It’s entertaining to watch and it’s an interesting concept to consider, not unlike The Hunger Games or Divergent, adaptations of all these YA novels that are floating around in the literary cosmos as of late.
It’s also got good character development and interesting backstories to characters (even though they don’t have memories of who they are.)
I didn’t get it, though. I like the idea of throwing teenagers into a challenging environment to see how they get along but I never understood why they had to be surrounded by a maze. Alright, it demonstrates a test of their ability, but why a maze? The grassy area in the middle is surely all they need to test them. I expected the maze, being all secretive and ‘ooh nobody knows what’s in there or around it’ to be more significant and there to be a reason for its existence. Without it, it’s similar to The Hunger Games other than the fact that it explains nothing. Literally nothing… With The Hunger Games we get given the information that we need to understand the film right at the beginning in some very simple and effective text. The Maze Runner seems to like the idea of keeping its audience in the dark for a very long time and it’s a shame that I still don’t really understand what was going on throughout.
I just have this…hatred?…for films that don’t explain themselves at the end and leave us on a cliffhanger. Maybe that’s unprofessional for someone who supposedly enjoys films but I like to be told what the dealio is.
The main character is super brave. He knows what’s up and it’s as though he’s been put there to lead the others and seemingly teach them that they can overcome whatever is growling like it’s not had breakfast for a few days in the maze. Thomas, as we later find out he is called, is the one who discovers all the ways to succeed in the maze rather than living off the fat o’ the land as the other boys have decided to do. They’ve actually got a sweet little community set up there and they all get on, which is nice for them, until Thomas arrives and riles everybody up by disturbing their peace.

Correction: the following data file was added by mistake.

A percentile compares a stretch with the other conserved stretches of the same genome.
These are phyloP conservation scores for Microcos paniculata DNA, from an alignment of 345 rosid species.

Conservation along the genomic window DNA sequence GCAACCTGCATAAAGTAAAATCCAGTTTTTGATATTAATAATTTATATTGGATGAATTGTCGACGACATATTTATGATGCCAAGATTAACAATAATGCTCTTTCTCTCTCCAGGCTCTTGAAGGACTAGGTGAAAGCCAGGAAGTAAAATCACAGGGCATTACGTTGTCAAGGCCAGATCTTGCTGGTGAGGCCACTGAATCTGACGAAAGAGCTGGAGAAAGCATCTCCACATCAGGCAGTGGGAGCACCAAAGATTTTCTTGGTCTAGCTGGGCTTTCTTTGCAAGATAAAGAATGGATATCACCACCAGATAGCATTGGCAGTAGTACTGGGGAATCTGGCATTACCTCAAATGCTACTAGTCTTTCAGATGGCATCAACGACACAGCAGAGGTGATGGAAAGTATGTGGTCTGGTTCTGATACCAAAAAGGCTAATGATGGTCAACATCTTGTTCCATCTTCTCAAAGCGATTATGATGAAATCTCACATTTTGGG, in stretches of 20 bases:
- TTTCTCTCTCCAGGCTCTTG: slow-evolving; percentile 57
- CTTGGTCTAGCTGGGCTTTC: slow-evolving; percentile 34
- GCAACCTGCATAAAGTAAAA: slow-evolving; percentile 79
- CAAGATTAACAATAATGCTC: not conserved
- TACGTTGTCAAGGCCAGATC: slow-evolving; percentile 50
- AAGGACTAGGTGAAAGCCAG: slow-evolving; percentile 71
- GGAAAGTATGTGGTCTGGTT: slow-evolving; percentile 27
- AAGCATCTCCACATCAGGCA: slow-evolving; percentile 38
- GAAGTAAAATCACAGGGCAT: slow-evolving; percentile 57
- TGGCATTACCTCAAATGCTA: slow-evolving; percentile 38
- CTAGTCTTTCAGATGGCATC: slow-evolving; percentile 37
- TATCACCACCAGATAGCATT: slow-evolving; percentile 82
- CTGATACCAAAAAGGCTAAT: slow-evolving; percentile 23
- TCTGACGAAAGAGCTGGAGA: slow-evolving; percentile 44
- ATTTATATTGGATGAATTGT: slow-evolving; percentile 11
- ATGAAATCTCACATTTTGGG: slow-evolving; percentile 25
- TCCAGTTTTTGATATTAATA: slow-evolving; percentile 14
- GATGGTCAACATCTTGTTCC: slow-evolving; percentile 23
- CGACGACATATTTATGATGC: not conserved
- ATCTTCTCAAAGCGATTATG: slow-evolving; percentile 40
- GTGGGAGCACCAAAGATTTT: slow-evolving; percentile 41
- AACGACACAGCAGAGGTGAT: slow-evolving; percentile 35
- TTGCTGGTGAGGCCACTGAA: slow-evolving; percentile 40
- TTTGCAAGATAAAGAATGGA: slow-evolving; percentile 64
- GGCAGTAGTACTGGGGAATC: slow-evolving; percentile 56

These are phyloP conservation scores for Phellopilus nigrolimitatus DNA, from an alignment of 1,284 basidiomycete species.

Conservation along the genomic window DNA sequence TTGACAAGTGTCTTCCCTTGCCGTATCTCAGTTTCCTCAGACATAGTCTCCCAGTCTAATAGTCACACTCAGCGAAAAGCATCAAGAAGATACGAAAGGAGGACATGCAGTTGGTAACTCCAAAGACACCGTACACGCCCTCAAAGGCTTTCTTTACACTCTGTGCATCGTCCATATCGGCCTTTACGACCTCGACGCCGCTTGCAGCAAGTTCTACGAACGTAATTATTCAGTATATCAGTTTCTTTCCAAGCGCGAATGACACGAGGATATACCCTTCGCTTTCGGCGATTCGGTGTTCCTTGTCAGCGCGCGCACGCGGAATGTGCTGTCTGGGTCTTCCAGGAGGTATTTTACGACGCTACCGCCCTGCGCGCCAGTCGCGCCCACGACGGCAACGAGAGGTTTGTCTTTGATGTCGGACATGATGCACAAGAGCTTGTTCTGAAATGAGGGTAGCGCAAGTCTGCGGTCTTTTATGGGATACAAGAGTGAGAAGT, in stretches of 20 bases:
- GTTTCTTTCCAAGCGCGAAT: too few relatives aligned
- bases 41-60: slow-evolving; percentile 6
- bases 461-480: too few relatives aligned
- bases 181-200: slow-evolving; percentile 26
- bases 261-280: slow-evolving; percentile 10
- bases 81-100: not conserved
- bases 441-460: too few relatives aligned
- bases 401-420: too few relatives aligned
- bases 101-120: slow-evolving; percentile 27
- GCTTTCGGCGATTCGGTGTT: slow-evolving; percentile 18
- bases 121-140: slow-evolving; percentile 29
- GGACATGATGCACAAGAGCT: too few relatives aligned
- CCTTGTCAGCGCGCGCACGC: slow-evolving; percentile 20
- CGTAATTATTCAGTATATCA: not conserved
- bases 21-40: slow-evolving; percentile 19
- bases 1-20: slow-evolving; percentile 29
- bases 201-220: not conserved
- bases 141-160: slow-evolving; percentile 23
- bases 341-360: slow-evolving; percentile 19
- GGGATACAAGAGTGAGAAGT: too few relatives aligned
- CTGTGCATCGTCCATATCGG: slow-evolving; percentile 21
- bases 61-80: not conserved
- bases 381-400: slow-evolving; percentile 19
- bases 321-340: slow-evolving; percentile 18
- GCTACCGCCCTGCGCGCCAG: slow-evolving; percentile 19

I don’t agree with the female character. Bearing in mind that the only other people brought into the community inside the maze are boys and then when she comes along, it just seems a bit strange and unnecessary. Does it imply when she arrives with a note in her hand saying she is the last one that she is there so that they can reproduce and keep their community alive for many years? I don’t think it does. And I’m just presuming here, but why, if the establishment is exclusively for boys would you throw a girl into the mix? Is it to create some romantic drama for the onlookers? Probably not because we never see them and it’s not The Hunger Games. Is it to prove that females are as good as males? Doubtful because this particular character contributes literally nothing to the whole story and is a bit pants if you ask me. Surely the reasoning for putting one whole female into the group is to prove that she’s as badass as the lot of them and maybe provides a bit of interest for the main fella. Shouldn’t there be a clear cut reason for adding her? Otherwise, with her being as pointless as she seems to be, there might as well be a mixed bag of genders in that little experiment, something similar to what we might see in Percy Jackson.
For all intents and purposes, it’s a good watch. It’s exciting and entertaining, but it feels like they’ve tried to be too clever and then not been able to explain anything. I will be watching the next film though when it comes out in cinemas…soon, The Scorch Trials.